Benefits from a stepped-up US-China trade war -- in the shape of increased garment export orders -- are reportedly accruing to Bangladesh.
By all accounts, an intensified trade war between the US and China is making American apparel buyers tilt towards Bangladesh. They are switching on to Bangladesh RMG sources to save extra costs due to raised import tariff barriers being exchanged between the US and China.
Some leading entrepreneurs of the readymade garments sector have confirmed that already Bangladesh has started receiving new buying orders from the US. Even old buyer brands or alliances have increased manufacturing and supply orders by 20-50 per cent, not to mention the indents, either placed or in the pipeline from a new string of buyers. For the last two-three months, the factories are not merely witnessing an increase in the number of enthusiastic inquiries but also visits from the buyer representatives with literally work orders in hand.
So long MB Knit Fashion in Narayanganj used to work for two American buying firms viz. Hemricks and SK Group; but now Knit Fashion Narayanganj has received work orders from a buying firm named Function Wear. It may be added that Hemricks has ordered for 130 thousand T-Shirt pieces compared with just 100 thousand pieces it has been importing per month for the last several years. In some cases, a three-fold increase is in prospect.
As it is, the US has traditionally been the largest exporter of apparels from Bangladesh. After the Rana Plaza distaster, the US market shrank. Following a lapse of 15 months, our garments export to the US has bounced back since January of this year. Actually, in the eight months (from January to August) export worth $3.66 billion was made to the US market representing a 4.51 per cent increase from the corresponding period last year.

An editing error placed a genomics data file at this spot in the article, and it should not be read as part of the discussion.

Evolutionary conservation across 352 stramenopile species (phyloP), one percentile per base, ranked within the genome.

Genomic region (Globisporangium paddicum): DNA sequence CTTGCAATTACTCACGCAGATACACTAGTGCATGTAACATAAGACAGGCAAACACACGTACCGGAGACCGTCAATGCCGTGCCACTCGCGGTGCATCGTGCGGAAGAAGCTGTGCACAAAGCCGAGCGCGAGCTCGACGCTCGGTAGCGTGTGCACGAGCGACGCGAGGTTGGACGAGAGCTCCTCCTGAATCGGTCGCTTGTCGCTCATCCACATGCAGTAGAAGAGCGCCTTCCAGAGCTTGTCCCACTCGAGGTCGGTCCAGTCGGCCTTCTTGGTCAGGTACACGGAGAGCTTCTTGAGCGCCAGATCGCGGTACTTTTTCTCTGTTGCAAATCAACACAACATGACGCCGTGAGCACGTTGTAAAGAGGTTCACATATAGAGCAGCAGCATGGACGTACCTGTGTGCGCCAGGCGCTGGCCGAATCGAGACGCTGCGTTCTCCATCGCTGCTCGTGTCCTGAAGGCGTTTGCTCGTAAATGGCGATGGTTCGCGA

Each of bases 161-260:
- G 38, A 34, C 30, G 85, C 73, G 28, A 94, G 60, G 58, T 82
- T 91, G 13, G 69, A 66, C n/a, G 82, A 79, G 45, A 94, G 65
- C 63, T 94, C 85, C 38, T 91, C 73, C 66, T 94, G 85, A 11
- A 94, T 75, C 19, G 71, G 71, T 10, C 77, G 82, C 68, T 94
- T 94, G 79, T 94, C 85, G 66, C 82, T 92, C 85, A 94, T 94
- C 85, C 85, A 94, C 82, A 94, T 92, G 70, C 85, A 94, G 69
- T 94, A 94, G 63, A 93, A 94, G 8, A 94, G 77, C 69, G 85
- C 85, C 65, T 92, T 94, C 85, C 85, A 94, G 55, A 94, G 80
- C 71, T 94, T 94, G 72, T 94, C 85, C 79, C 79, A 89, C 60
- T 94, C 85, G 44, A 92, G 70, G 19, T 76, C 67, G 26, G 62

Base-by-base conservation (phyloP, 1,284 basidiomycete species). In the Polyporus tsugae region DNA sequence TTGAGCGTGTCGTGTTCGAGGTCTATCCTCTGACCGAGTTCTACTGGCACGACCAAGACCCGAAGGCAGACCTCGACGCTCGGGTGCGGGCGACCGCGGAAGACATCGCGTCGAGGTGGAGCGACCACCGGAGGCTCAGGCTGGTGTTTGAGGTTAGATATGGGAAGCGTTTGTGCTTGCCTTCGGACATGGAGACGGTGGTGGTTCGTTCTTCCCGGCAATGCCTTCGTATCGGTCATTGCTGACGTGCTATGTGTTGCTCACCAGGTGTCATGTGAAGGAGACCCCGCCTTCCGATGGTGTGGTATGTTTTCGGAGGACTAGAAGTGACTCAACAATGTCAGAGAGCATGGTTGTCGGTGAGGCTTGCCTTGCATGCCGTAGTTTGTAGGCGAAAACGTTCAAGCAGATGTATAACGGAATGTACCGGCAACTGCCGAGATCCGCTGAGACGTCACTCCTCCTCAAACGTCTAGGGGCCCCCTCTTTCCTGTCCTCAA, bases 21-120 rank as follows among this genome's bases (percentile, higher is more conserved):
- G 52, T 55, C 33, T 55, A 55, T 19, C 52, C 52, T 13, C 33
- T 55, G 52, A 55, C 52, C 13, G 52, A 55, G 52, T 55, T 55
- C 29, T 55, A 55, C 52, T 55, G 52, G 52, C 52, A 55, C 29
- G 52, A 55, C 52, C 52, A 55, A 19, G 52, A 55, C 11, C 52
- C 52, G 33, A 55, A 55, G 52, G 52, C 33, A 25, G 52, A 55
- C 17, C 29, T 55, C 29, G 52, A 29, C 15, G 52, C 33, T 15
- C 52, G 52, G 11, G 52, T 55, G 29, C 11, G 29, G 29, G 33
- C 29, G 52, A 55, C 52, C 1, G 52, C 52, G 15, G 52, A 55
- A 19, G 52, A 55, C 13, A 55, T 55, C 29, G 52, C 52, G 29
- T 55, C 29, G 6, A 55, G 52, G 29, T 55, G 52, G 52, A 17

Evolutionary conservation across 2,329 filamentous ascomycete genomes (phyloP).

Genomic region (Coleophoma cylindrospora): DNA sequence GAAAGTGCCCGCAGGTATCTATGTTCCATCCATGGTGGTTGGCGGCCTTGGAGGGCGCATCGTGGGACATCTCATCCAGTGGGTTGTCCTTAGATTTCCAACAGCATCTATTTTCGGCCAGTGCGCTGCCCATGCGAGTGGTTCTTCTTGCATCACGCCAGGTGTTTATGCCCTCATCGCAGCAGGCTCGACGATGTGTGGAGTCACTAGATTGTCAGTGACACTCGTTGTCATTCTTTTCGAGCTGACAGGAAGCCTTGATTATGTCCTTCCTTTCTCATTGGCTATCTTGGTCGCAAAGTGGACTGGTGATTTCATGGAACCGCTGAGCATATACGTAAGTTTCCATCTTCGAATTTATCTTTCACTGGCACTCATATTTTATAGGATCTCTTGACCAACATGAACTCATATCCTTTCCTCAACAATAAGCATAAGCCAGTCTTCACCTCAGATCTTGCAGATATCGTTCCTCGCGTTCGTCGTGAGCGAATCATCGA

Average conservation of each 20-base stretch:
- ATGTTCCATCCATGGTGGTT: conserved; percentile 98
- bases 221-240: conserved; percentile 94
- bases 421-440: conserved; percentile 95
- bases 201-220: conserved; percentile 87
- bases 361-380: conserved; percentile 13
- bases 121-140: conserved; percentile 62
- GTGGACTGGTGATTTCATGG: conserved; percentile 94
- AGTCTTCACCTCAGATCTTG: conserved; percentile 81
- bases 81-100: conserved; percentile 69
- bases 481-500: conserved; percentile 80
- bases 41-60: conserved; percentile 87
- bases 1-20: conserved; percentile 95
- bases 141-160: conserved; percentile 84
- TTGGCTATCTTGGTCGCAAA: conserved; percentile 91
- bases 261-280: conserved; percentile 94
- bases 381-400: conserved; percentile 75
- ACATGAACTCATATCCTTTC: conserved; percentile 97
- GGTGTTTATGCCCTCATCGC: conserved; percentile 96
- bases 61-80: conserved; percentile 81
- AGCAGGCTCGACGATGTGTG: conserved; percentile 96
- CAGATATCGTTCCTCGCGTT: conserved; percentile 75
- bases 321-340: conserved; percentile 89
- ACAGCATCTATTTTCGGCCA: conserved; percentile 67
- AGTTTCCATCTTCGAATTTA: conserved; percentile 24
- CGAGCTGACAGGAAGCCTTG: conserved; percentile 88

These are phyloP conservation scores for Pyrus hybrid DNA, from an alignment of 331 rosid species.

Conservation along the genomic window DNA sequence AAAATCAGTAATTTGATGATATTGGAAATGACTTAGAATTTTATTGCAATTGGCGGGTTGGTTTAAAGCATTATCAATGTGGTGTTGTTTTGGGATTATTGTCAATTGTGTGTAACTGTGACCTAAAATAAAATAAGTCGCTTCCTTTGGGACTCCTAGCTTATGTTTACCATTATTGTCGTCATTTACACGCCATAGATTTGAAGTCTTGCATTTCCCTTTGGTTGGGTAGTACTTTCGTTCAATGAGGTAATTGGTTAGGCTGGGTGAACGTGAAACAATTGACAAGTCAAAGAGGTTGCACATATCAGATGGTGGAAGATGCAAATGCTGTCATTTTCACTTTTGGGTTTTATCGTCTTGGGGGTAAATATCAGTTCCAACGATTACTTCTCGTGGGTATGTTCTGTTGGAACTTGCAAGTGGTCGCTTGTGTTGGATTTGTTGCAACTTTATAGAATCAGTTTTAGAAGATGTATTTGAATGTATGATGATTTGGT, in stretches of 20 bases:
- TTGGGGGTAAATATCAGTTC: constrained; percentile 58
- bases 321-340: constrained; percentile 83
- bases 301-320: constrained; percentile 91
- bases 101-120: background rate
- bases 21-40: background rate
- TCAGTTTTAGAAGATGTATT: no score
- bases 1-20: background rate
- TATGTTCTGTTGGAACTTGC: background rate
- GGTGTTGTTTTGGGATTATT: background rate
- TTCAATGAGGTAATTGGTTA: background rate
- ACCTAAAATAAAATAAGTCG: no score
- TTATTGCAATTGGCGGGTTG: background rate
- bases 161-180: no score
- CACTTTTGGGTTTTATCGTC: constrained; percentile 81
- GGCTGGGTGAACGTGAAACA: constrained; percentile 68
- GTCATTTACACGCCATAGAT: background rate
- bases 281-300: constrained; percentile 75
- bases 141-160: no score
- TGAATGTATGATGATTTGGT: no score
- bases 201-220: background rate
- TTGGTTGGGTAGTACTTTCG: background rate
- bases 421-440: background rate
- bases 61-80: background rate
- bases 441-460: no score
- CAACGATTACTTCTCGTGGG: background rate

One noteworthy prospect lies in the type of import demand we cater for. The US buyers are shifting reliance away from China for basic and inexpensive garment/knit items on to Bangladesh.
This also is in sync with China moving to higher technology and higher wage bills for workers, a signal that China gave for relocation of industry and business to other countries. But we have competitors in the region -Southeast Asia in particular - to contend with.
At any rate, if our entrepreneurs stay the course, even after the end of the trade war we shall be able to retain our advantage in basic and common brands as though enjoying captive markets.
The spurts in work orders are something to be optimistic about but they increase our obligations for a rapid capacity-building beyond the old levels. Previously, we heard about subcontracting to cope with the peak season that has all but begun as we approach mid-October. Until December-January, from the floor level to backward linkage to merchandising to transshipment and delivery all cogs in the machinery must work in unison. We cannot compromise on quality and the lead time for timely deliveries as well.
Giant Group's executive director Faruq Hassan has told a vernacular contemporary that three types of investment have been made in the RMG sector. So he goes on to confidently claim that along with an improvement in work ecology, modernisation of machinery and enhancement of productive capacity have been effected. So, he thinks we are ready to cope with the spiked supply orders.
While we share his optimism, we can't help flag off the imperative necessity for commensurate efficiency in terms port handling or air freight capacities.
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